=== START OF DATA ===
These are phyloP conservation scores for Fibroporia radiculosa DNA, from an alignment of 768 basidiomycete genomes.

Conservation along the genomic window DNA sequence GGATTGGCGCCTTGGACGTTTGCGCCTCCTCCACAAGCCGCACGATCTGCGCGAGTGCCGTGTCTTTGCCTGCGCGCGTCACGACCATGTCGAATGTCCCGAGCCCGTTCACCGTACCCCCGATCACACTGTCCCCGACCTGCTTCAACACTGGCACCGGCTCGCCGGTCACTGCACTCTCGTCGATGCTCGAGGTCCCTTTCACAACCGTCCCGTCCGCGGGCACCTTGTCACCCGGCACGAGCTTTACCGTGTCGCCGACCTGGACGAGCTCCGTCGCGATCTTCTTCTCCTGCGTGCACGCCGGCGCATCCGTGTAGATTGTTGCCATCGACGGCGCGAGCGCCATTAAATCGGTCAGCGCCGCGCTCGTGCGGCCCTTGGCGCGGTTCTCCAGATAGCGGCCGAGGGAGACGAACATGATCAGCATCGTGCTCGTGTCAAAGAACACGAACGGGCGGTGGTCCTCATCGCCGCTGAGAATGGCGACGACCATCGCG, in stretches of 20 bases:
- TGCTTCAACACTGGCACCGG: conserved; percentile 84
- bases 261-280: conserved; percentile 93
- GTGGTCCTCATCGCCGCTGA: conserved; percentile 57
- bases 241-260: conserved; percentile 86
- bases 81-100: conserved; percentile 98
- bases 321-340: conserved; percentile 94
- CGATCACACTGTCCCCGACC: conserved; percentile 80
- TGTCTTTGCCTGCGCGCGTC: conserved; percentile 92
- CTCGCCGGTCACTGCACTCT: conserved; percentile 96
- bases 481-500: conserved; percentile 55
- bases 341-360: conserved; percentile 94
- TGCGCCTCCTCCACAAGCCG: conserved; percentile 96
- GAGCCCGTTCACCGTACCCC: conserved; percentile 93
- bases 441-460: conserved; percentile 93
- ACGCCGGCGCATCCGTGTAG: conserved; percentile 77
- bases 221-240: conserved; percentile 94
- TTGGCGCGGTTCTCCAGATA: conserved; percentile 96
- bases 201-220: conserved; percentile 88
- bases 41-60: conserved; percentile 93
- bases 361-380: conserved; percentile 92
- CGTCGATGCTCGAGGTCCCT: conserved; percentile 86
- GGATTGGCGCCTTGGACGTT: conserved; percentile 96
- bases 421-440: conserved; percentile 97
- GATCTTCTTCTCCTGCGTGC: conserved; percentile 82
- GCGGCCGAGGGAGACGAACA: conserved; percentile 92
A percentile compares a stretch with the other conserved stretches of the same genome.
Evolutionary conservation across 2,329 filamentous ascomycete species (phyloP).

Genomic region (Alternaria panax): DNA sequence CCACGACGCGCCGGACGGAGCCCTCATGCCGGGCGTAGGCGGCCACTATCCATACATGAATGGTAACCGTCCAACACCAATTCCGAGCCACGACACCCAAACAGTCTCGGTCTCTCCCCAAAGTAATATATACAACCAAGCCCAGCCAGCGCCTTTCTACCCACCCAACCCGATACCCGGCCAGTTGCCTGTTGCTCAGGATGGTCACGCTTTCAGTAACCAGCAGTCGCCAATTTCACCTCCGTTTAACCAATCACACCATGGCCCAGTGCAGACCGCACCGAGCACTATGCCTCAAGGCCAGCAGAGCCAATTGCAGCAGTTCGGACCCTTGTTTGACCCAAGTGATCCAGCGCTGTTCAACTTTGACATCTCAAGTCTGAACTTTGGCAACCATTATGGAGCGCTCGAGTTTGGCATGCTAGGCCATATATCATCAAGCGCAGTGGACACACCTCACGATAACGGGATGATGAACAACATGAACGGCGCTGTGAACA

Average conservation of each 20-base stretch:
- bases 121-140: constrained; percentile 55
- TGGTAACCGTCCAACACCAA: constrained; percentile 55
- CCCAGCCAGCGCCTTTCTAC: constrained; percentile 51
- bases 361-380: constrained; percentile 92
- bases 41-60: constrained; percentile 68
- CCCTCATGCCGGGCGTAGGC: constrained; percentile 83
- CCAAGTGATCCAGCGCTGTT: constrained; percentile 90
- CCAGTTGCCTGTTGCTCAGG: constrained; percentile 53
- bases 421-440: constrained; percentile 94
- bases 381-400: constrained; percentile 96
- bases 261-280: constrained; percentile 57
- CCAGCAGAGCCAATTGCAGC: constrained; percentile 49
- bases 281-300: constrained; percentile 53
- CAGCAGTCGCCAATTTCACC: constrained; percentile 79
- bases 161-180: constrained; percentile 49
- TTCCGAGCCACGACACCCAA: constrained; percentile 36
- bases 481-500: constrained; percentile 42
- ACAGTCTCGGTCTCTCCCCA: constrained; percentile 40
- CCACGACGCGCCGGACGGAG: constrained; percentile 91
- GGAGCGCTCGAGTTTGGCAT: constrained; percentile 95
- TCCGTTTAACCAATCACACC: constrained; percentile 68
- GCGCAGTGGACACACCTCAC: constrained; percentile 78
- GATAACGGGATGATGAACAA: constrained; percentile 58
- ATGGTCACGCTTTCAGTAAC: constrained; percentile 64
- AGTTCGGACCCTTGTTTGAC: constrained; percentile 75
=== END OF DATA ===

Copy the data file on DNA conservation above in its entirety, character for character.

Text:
These are phyloP conservation scores for Fibroporia radiculosa DNA, from an alignment of 768 basidiomycete genomes.

Conservation along the genomic window DNA sequence GGATTGGCGCCTTGGACGTTTGCGCCTCCTCCACAAGCCGCACGATCTGCGCGAGTGCCGTGTCTTTGCCTGCGCGCGTCACGACCATGTCGAATGTCCCGAGCCCGTTCACCGTACCCCCGATCACACTGTCCCCGACCTGCTTCAACACTGGCACCGGCTCGCCGGTCACTGCACTCTCGTCGATGCTCGAGGTCCCTTTCACAACCGTCCCGTCCGCGGGCACCTTGTCACCCGGCACGAGCTTTACCGTGTCGCCGACCTGGACGAGCTCCGTCGCGATCTTCTTCTCCTGCGTGCACGCCGGCGCATCCGTGTAGATTGTTGCCATCGACGGCGCGAGCGCCATTAAATCGGTCAGCGCCGCGCTCGTGCGGCCCTTGGCGCGGTTCTCCAGATAGCGGCCGAGGGAGACGAACATGATCAGCATCGTGCTCGTGTCAAAGAACACGAACGGGCGGTGGTCCTCATCGCCGCTGAGAATGGCGACGACCATCGCG, in stretches of 20 bases:
- TGCTTCAACACTGGCACCGG: conserved; percentile 84
- bases 261-280: conserved; percentile 93
- GTGGTCCTCATCGCCGCTGA: conserved; percentile 57
- bases 241-260: conserved; percentile 86
- bases 81-100: conserved; percentile 98
- bases 321-340: conserved; percentile 94
- CGATCACACTGTCCCCGACC: conserved; percentile 80
- TGTCTTTGCCTGCGCGCGTC: conserved; percentile 92
- CTCGCCGGTCACTGCACTCT: conserved; percentile 96
- bases 481-500: conserved; percentile 55
- bases 341-360: conserved; percentile 94
- TGCGCCTCCTCCACAAGCCG: conserved; percentile 96
- GAGCCCGTTCACCGTACCCC: conserved; percentile 93
- bases 441-460: conserved; percentile 93
- ACGCCGGCGCATCCGTGTAG: conserved; percentile 77
- bases 221-240: conserved; percentile 94
- TTGGCGCGGTTCTCCAGATA: conserved; percentile 96
- bases 201-220: conserved; percentile 88
- bases 41-60: conserved; percentile 93
- bases 361-380: conserved; percentile 92
- CGTCGATGCTCGAGGTCCCT: conserved; percentile 86
- GGATTGGCGCCTTGGACGTT: conserved; percentile 96
- bases 421-440: conserved; percentile 97
- GATCTTCTTCTCCTGCGTGC: conserved; percentile 82
- GCGGCCGAGGGAGACGAACA: conserved; percentile 92
A percentile compares a stretch with the other conserved stretches of the same genome.
Evolutionary conservation across 2,329 filamentous ascomycete species (phyloP).

Genomic region (Alternaria panax): DNA sequence CCACGACGCGCCGGACGGAGCCCTCATGCCGGGCGTAGGCGGCCACTATCCATACATGAATGGTAACCGTCCAACACCAATTCCGAGCCACGACACCCAAACAGTCTCGGTCTCTCCCCAAAGTAATATATACAACCAAGCCCAGCCAGCGCCTTTCTACCCACCCAACCCGATACCCGGCCAGTTGCCTGTTGCTCAGGATGGTCACGCTTTCAGTAACCAGCAGTCGCCAATTTCACCTCCGTTTAACCAATCACACCATGGCCCAGTGCAGACCGCACCGAGCACTATGCCTCAAGGCCAGCAGAGCCAATTGCAGCAGTTCGGACCCTTGTTTGACCCAAGTGATCCAGCGCTGTTCAACTTTGACATCTCAAGTCTGAACTTTGGCAACCATTATGGAGCGCTCGAGTTTGGCATGCTAGGCCATATATCATCAAGCGCAGTGGACACACCTCACGATAACGGGATGATGAACAACATGAACGGCGCTGTGAACA

Average conservation of each 20-base stretch:
- bases 121-140: constrained; percentile 55
- TGGTAACCGTCCAACACCAA: constrained; percentile 55
- CCCAGCCAGCGCCTTTCTAC: constrained; percentile 51
- bases 361-380: constrained; percentile 92
- bases 41-60: constrained; percentile 68
- CCCTCATGCCGGGCGTAGGC: constrained; percentile 83
- CCAAGTGATCCAGCGCTGTT: constrained; percentile 90
- CCAGTTGCCTGTTGCTCAGG: constrained; percentile 53
- bases 421-440: constrained; percentile 94
- bases 381-400: constrained; percentile 96
- bases 261-280: constrained; percentile 57
- CCAGCAGAGCCAATTGCAGC: constrained; percentile 49
- bases 281-300: constrained; percentile 53
- CAGCAGTCGCCAATTTCACC: constrained; percentile 79
- bases 161-180: constrained; percentile 49
- TTCCGAGCCACGACACCCAA: constrained; percentile 36
- bases 481-500: constrained; percentile 42
- ACAGTCTCGGTCTCTCCCCA: constrained; percentile 40
- CCACGACGCGCCGGACGGAG: constrained; percentile 91
- GGAGCGCTCGAGTTTGGCAT: constrained; percentile 95
- TCCGTTTAACCAATCACACC: constrained; percentile 68
- GCGCAGTGGACACACCTCAC: constrained; percentile 78
- GATAACGGGATGATGAACAA: constrained; percentile 58
- ATGGTCACGCTTTCAGTAAC: constrained; percentile 64
- AGTTCGGACCCTTGTTTGAC: constrained; percentile 75